What are the first few things that come to mind when you think of Uncharted 4: A Thief’s End? Breath-taking vistas? Thrilling action? The Passenger by Iggy Pop? No? How about David Bowie’s Space Oddity? You may be missing a beat, as both of these tracks, alongside many other pop-rock classics, feature on the Spotify Uncharted 4: Nathan Drake playlist; an official mix that can be found under the streaming service’s ‘Gaming’ genre, along with a whole bunch of other categorized curiosities and eccentric selections.
The Gaming genre made its debut on Spotify this year, nearly two years after the music streaming service become available as an integrated app on PlayStation 3 and PlayStation 4. It was presumably set up to cater to the cross-section of tastes between game lovers and music lovers, and the result is this marvellously eclectic collection of playlists and albums, from original video game soundtracks to a fan-curated assortment of songs inspired by Dark Souls (spoilers, it’s almost all heavy metal).
There are some nifty and useful ideas here, like playlists created by staff from Polygon and Engadget, or the entire collection of songs from Guitar Hero Live. Others, meanwhile, are certainly interesting in theory, even if they ultimately feel a little random upon hitting the play button. I like the idea, for example, that Naughty Dog picked a bunch of songs to “showcase the older, tougher, wiser Drake” for the aforementioned Uncharted playlist, but I can’t think of any scenario where I’d actually want to give the mix a listen.
Similarly, the Street Fighter V playlist – which features tracks inspired by each character in the game – seems novel, but in what world does someone enjoy Five Finger Death Punch in the same space as The Beatles? Playlists are usually meant to capture a mood, so organizing one based around Street Fighter’s inherently diverse character roster feels like it’s defeating the point. Another mix called “Supernerd” ambitiously promises that “if you like movies, games, series…this is your playlist!”, before quickly taking a turn for the worse as soon as the Spongebob Squarepants theme song rears its abominable head.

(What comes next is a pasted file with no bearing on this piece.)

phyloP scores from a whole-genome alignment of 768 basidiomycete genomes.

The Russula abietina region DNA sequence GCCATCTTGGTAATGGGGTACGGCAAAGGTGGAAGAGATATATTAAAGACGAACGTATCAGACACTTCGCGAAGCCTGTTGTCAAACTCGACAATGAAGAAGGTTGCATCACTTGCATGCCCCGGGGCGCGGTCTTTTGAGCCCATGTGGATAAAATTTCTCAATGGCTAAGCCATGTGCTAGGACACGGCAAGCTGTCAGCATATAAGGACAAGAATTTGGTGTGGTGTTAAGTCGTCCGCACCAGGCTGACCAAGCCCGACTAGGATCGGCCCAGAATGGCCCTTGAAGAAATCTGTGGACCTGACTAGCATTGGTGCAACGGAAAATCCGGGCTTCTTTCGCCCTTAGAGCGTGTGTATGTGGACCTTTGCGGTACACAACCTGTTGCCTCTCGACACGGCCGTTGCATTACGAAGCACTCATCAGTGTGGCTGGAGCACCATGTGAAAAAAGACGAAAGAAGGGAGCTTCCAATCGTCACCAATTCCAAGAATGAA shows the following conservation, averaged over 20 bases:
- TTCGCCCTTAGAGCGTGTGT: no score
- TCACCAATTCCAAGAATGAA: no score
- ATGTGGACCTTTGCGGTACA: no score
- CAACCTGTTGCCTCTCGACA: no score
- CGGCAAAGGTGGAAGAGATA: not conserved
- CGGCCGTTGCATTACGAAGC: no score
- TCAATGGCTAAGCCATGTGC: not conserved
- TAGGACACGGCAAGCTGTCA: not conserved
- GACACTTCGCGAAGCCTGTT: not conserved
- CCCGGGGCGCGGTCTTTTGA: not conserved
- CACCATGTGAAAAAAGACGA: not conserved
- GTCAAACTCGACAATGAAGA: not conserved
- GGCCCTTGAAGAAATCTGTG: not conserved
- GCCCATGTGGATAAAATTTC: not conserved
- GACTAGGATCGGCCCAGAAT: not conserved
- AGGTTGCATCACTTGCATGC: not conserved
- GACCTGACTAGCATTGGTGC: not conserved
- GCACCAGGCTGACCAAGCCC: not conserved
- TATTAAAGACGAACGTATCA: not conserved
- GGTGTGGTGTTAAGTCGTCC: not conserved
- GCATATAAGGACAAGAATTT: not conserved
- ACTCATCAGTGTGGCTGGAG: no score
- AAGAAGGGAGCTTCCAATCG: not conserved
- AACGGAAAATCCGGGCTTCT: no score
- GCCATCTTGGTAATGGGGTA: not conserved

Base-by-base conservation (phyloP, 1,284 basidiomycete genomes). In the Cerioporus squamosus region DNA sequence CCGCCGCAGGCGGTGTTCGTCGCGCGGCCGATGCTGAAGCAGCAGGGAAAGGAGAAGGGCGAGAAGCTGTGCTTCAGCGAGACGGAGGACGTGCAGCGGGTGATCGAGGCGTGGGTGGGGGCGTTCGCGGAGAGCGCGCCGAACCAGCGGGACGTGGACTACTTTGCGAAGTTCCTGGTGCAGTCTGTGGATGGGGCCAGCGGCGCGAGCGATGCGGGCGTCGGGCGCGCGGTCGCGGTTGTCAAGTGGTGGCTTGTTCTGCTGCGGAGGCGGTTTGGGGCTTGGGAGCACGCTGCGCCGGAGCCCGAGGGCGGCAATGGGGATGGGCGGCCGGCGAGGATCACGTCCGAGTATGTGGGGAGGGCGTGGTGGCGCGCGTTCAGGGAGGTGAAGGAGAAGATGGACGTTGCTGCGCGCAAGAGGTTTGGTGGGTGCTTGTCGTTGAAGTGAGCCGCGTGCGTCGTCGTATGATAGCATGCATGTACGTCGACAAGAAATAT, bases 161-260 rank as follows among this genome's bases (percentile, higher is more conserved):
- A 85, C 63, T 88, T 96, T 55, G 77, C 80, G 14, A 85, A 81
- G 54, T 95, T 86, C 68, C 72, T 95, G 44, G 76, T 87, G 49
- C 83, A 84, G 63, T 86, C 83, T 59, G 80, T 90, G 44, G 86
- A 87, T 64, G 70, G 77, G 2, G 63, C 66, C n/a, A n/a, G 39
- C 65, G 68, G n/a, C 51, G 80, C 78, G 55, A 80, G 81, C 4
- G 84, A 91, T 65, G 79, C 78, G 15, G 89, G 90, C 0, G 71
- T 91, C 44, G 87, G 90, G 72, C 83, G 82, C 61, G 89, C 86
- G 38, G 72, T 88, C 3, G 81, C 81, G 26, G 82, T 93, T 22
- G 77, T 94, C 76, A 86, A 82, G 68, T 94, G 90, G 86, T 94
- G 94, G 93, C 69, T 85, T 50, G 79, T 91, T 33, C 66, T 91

Spotify also aims to provide music to listen to while you actually play your video games, and you can definitely find a few worthwhile playlists for such a pairing. There’s “Power Gaming”, “Electronic Gaming” and even “Retro Gaming”, though the latter is admittedly just a disappointing list of bog standard hits from the 70’s and 80’s. Even so, this formatting allows players to select the appropriate mix of songs to fit their mood or the type of game they’re playing; we would be lying, for example, if we didn’t admit that the “Reload” playlist got us seriously motivated while enjoying a few quick rounds of Call of Duty: Black Ops III.
My own personal form of relaxation involves booting up a multiplayer game that doesn’t require too much concentration, and accompanying it with some calm instrumental tracks in the pursuit of a maximum state of chill. It turned out that the oddly named “Soundscapes for Gaming” playlist represents pretty much the exact kind of thing I was looking for. Another recommendation is the official Rocket League playlist, which bungs in all the great electro tracks you’ve found yourself nodding along to while waiting in the game’s lobbies, alongside a few other decent EDM songs that are at least worth a listen.
At the end of the day, Spotify’s Gaming genre is hardly going to “take your music and gaming experience to the next level” in the way that it suggests, but it will almost certainly take it in some fascinating directions, for better or for worse. At the very least, it’s worth exploring purely to see what Spotify has managed to come up with when limited to such an odd topic for a category, particularly if you’re looking for backtracks to complement your gaming sessions. Plus, there are some genuinely great playlists hidden amongst the more bizarre options, so go in with an open mind-set and reasonably tempered expectations, and you may just find something you like.
We reached out to Spotify for comment on this piece, but were told that this was not something they were able to speak about “on this occasion”.